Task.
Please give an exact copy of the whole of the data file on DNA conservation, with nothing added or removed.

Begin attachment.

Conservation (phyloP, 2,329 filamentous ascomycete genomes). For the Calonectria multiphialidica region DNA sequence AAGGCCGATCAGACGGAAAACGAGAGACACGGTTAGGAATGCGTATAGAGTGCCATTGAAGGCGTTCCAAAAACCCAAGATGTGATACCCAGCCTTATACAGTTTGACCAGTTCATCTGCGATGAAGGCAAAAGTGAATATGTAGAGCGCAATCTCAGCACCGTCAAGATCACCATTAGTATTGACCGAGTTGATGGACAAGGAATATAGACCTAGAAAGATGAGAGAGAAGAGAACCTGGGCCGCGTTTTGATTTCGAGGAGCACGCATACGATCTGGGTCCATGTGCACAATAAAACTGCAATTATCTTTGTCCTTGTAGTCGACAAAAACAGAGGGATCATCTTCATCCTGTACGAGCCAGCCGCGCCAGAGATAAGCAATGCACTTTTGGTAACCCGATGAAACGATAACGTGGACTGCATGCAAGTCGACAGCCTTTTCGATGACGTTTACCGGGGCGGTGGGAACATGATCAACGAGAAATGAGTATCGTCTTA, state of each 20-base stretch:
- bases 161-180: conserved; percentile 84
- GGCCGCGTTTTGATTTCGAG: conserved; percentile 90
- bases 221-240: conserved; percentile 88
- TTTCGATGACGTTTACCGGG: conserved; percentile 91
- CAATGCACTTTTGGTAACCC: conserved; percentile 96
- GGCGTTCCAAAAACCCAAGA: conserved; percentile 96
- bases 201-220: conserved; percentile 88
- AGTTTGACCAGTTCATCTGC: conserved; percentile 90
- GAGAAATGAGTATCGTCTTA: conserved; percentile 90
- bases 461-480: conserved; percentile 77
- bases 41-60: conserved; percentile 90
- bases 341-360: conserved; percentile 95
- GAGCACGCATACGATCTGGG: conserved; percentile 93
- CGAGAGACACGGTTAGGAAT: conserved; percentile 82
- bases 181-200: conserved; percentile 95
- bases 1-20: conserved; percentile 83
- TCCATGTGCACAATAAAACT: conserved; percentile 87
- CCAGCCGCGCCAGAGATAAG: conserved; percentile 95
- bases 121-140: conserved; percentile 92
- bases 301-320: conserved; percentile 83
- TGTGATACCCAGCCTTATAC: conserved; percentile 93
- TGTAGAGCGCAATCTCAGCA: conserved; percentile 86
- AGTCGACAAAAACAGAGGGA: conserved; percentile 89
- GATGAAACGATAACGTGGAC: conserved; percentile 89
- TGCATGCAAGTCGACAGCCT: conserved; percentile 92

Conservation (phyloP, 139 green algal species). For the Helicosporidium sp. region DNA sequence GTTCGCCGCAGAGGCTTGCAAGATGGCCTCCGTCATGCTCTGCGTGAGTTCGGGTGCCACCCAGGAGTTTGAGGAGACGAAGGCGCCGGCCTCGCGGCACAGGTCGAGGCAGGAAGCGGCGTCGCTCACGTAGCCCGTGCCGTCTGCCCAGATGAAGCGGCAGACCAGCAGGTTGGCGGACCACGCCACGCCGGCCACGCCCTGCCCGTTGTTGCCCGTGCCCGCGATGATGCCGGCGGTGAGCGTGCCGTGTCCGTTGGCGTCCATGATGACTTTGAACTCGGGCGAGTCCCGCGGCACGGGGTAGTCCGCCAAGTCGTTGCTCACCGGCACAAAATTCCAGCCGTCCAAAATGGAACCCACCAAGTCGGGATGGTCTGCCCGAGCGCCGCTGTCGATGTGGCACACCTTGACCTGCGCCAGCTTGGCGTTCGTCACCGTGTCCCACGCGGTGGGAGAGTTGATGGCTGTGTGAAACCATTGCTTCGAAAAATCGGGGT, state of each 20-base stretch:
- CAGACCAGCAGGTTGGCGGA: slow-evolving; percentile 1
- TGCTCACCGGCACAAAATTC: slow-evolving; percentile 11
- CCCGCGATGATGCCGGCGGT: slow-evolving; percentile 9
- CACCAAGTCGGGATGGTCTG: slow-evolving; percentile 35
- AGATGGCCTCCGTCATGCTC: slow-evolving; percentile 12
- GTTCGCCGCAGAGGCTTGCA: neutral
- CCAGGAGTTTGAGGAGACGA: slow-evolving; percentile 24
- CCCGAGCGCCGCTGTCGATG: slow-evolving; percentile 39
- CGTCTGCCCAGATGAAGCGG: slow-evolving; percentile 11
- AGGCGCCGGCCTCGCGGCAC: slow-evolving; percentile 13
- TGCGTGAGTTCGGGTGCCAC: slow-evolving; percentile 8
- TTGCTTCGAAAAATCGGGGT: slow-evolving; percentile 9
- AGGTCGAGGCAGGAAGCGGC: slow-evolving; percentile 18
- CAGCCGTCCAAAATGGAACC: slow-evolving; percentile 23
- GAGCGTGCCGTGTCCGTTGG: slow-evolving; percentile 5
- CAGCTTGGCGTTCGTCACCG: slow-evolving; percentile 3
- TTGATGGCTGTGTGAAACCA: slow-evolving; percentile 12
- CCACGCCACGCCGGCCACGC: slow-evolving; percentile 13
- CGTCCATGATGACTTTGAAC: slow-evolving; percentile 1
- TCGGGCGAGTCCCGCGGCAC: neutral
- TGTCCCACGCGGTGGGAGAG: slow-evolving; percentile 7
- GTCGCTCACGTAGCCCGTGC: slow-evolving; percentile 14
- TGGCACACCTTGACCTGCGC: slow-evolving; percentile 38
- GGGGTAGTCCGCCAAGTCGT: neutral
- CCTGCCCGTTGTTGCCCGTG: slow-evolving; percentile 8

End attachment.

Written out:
Conservation (phyloP, 2,329 filamentous ascomycete genomes). For the Calonectria multiphialidica region DNA sequence AAGGCCGATCAGACGGAAAACGAGAGACACGGTTAGGAATGCGTATAGAGTGCCATTGAAGGCGTTCCAAAAACCCAAGATGTGATACCCAGCCTTATACAGTTTGACCAGTTCATCTGCGATGAAGGCAAAAGTGAATATGTAGAGCGCAATCTCAGCACCGTCAAGATCACCATTAGTATTGACCGAGTTGATGGACAAGGAATATAGACCTAGAAAGATGAGAGAGAAGAGAACCTGGGCCGCGTTTTGATTTCGAGGAGCACGCATACGATCTGGGTCCATGTGCACAATAAAACTGCAATTATCTTTGTCCTTGTAGTCGACAAAAACAGAGGGATCATCTTCATCCTGTACGAGCCAGCCGCGCCAGAGATAAGCAATGCACTTTTGGTAACCCGATGAAACGATAACGTGGACTGCATGCAAGTCGACAGCCTTTTCGATGACGTTTACCGGGGCGGTGGGAACATGATCAACGAGAAATGAGTATCGTCTTA, state of each 20-base stretch:
- bases 161-180: conserved; percentile 84
- GGCCGCGTTTTGATTTCGAG: conserved; percentile 90
- bases 221-240: conserved; percentile 88
- TTTCGATGACGTTTACCGGG: conserved; percentile 91
- CAATGCACTTTTGGTAACCC: conserved; percentile 96
- GGCGTTCCAAAAACCCAAGA: conserved; percentile 96
- bases 201-220: conserved; percentile 88
- AGTTTGACCAGTTCATCTGC: conserved; percentile 90
- GAGAAATGAGTATCGTCTTA: conserved; percentile 90
- bases 461-480: conserved; percentile 77
- bases 41-60: conserved; percentile 90
- bases 341-360: conserved; percentile 95
- GAGCACGCATACGATCTGGG: conserved; percentile 93
- CGAGAGACACGGTTAGGAAT: conserved; percentile 82
- bases 181-200: conserved; percentile 95
- bases 1-20: conserved; percentile 83
- TCCATGTGCACAATAAAACT: conserved; percentile 87
- CCAGCCGCGCCAGAGATAAG: conserved; percentile 95
- bases 121-140: conserved; percentile 92
- bases 301-320: conserved; percentile 83
- TGTGATACCCAGCCTTATAC: conserved; percentile 93
- TGTAGAGCGCAATCTCAGCA: conserved; percentile 86
- AGTCGACAAAAACAGAGGGA: conserved; percentile 89
- GATGAAACGATAACGTGGAC: conserved; percentile 89
- TGCATGCAAGTCGACAGCCT: conserved; percentile 92

Conservation (phyloP, 139 green algal species). For the Helicosporidium sp. region DNA sequence GTTCGCCGCAGAGGCTTGCAAGATGGCCTCCGTCATGCTCTGCGTGAGTTCGGGTGCCACCCAGGAGTTTGAGGAGACGAAGGCGCCGGCCTCGCGGCACAGGTCGAGGCAGGAAGCGGCGTCGCTCACGTAGCCCGTGCCGTCTGCCCAGATGAAGCGGCAGACCAGCAGGTTGGCGGACCACGCCACGCCGGCCACGCCCTGCCCGTTGTTGCCCGTGCCCGCGATGATGCCGGCGGTGAGCGTGCCGTGTCCGTTGGCGTCCATGATGACTTTGAACTCGGGCGAGTCCCGCGGCACGGGGTAGTCCGCCAAGTCGTTGCTCACCGGCACAAAATTCCAGCCGTCCAAAATGGAACCCACCAAGTCGGGATGGTCTGCCCGAGCGCCGCTGTCGATGTGGCACACCTTGACCTGCGCCAGCTTGGCGTTCGTCACCGTGTCCCACGCGGTGGGAGAGTTGATGGCTGTGTGAAACCATTGCTTCGAAAAATCGGGGT, state of each 20-base stretch:
- CAGACCAGCAGGTTGGCGGA: slow-evolving; percentile 1
- TGCTCACCGGCACAAAATTC: slow-evolving; percentile 11
- CCCGCGATGATGCCGGCGGT: slow-evolving; percentile 9
- CACCAAGTCGGGATGGTCTG: slow-evolving; percentile 35
- AGATGGCCTCCGTCATGCTC: slow-evolving; percentile 12
- GTTCGCCGCAGAGGCTTGCA: neutral
- CCAGGAGTTTGAGGAGACGA: slow-evolving; percentile 24
- CCCGAGCGCCGCTGTCGATG: slow-evolving; percentile 39
- CGTCTGCCCAGATGAAGCGG: slow-evolving; percentile 11
- AGGCGCCGGCCTCGCGGCAC: slow-evolving; percentile 13
- TGCGTGAGTTCGGGTGCCAC: slow-evolving; percentile 8
- TTGCTTCGAAAAATCGGGGT: slow-evolving; percentile 9
- AGGTCGAGGCAGGAAGCGGC: slow-evolving; percentile 18
- CAGCCGTCCAAAATGGAACC: slow-evolving; percentile 23
- GAGCGTGCCGTGTCCGTTGG: slow-evolving; percentile 5
- CAGCTTGGCGTTCGTCACCG: slow-evolving; percentile 3
- TTGATGGCTGTGTGAAACCA: slow-evolving; percentile 12
- CCACGCCACGCCGGCCACGC: slow-evolving; percentile 13
- CGTCCATGATGACTTTGAAC: slow-evolving; percentile 1
- TCGGGCGAGTCCCGCGGCAC: neutral
- TGTCCCACGCGGTGGGAGAG: slow-evolving; percentile 7
- GTCGCTCACGTAGCCCGTGC: slow-evolving; percentile 14
- TGGCACACCTTGACCTGCGC: slow-evolving; percentile 38
- GGGGTAGTCCGCCAAGTCGT: neutral
- CCTGCCCGTTGTTGCCCGTG: slow-evolving; percentile 8